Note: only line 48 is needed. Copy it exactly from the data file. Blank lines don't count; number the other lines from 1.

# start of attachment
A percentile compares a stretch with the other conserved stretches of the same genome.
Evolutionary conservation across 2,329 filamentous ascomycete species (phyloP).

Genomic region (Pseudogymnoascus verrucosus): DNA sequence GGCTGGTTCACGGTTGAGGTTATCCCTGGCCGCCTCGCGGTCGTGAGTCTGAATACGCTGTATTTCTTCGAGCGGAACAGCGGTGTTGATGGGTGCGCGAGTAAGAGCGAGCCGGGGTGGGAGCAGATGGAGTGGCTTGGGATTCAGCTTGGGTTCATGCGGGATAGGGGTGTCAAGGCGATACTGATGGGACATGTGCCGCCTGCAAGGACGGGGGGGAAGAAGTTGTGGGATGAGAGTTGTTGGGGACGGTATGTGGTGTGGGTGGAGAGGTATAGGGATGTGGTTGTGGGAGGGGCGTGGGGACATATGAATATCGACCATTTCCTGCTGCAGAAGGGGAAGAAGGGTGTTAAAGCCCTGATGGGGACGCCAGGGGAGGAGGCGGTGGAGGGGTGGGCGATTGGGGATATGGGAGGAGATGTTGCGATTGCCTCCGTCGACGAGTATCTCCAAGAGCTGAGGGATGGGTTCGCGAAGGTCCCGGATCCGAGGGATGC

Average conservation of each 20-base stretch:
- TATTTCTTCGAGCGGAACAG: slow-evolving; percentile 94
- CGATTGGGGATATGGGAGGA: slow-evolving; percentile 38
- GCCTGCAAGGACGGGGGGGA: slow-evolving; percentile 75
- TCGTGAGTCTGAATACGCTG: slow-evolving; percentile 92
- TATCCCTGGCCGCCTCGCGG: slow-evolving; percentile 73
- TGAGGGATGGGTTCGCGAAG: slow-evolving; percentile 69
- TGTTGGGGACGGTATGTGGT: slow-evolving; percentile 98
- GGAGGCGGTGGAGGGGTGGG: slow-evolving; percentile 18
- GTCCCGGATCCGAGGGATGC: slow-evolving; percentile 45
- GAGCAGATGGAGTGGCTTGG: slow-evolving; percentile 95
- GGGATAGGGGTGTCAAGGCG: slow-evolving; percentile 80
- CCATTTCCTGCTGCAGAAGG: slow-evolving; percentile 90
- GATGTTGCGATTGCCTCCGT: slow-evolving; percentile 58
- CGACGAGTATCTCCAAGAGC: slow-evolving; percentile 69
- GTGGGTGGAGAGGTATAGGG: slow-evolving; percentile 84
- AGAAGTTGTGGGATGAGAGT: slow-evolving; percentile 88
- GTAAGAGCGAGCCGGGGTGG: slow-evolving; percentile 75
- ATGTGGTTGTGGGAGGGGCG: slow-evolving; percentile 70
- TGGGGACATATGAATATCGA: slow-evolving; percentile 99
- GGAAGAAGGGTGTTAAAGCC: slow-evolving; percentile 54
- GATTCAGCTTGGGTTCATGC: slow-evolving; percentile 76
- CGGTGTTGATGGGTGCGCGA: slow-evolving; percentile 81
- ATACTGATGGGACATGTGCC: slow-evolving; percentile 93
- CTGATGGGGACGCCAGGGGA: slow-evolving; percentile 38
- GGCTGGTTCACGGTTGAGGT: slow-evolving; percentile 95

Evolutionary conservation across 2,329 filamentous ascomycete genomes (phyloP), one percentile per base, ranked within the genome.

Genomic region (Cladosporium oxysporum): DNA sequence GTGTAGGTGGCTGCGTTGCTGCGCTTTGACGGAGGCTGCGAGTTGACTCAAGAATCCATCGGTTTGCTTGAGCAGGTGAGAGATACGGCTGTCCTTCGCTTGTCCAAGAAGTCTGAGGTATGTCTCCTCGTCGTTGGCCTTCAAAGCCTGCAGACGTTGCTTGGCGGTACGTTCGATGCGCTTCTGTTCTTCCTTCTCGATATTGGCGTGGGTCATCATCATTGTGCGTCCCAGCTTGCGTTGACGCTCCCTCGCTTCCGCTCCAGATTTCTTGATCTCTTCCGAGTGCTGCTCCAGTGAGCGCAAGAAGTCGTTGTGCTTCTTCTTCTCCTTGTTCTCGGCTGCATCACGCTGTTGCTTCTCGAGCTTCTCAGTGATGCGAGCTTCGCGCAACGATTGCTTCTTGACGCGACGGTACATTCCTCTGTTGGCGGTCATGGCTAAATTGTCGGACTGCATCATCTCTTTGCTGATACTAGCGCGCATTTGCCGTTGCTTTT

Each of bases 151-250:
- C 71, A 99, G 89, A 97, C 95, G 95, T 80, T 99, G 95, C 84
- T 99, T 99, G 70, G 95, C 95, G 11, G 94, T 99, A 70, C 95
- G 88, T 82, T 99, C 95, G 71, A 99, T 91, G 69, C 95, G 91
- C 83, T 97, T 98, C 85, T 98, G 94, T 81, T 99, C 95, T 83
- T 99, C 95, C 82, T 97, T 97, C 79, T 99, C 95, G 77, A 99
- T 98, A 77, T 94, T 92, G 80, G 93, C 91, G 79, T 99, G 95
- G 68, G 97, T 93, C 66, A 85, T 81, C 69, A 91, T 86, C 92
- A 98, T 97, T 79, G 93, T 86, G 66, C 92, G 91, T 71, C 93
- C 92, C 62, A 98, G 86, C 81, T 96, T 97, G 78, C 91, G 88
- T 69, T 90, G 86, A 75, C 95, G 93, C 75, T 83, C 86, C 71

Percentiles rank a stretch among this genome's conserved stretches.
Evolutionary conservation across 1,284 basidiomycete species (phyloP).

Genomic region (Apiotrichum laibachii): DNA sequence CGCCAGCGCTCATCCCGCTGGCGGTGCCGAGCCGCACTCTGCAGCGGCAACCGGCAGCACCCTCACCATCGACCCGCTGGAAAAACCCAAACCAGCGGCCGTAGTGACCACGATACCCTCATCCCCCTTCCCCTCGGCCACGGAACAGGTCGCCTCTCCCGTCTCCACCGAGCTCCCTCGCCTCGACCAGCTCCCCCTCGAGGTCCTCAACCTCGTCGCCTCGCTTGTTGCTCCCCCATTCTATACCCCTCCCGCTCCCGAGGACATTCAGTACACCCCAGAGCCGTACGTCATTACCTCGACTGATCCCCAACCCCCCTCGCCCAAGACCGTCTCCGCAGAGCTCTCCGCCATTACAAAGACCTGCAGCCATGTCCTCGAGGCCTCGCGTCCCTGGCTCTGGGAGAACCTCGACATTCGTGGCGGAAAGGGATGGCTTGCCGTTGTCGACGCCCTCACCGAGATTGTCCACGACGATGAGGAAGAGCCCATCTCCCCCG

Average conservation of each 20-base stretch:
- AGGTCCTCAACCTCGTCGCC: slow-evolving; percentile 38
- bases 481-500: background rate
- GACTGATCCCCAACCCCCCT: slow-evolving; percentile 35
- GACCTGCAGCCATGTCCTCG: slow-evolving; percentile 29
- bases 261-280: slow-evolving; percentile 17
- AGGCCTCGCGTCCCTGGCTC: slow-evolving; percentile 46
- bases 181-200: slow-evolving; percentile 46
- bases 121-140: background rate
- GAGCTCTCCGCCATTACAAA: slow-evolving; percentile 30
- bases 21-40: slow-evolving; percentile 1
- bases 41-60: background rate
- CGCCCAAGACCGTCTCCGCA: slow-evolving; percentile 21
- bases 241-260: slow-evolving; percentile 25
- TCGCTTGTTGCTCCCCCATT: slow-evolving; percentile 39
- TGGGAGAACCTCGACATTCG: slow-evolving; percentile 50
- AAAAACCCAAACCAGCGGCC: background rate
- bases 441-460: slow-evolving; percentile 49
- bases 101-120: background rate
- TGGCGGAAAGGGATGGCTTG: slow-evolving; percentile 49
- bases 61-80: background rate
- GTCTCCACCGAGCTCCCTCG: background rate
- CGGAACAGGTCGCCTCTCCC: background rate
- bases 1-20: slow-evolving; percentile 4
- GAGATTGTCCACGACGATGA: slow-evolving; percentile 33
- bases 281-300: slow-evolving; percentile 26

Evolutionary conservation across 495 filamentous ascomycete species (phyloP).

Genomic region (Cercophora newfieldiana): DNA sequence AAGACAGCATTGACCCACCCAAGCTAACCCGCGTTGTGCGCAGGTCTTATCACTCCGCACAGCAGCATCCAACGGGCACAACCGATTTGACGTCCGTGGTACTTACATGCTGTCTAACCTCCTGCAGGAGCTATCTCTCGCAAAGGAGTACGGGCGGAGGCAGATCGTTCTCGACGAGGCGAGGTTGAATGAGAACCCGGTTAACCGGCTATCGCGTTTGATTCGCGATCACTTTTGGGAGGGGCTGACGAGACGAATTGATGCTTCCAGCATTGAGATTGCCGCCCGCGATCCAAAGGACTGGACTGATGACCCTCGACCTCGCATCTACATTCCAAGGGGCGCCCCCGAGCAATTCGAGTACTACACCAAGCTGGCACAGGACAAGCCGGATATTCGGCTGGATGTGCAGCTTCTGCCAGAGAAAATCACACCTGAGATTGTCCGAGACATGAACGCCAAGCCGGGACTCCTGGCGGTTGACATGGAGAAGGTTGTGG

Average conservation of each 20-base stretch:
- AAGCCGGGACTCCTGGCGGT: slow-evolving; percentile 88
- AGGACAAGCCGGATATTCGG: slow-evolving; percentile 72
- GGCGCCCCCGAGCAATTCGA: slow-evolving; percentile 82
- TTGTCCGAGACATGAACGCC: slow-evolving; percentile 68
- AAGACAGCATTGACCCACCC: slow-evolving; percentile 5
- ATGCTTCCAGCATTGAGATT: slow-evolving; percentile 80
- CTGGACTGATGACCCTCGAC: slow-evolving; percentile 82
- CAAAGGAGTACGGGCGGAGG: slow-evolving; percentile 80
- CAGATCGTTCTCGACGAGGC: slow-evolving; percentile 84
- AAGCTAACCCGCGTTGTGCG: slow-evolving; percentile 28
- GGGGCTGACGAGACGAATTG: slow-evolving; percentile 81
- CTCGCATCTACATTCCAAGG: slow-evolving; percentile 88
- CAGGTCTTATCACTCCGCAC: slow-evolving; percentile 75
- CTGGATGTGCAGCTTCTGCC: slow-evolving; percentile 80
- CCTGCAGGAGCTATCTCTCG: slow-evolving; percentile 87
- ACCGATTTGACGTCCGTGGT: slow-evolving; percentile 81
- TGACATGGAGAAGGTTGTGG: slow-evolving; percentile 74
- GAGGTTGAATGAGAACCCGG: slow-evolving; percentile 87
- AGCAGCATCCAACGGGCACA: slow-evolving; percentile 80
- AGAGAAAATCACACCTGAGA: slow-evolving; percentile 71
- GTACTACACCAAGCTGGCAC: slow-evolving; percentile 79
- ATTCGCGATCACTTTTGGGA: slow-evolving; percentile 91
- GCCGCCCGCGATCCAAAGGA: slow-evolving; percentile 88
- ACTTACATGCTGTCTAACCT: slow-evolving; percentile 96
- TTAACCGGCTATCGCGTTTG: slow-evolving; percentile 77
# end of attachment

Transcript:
- bases 481-500: background rate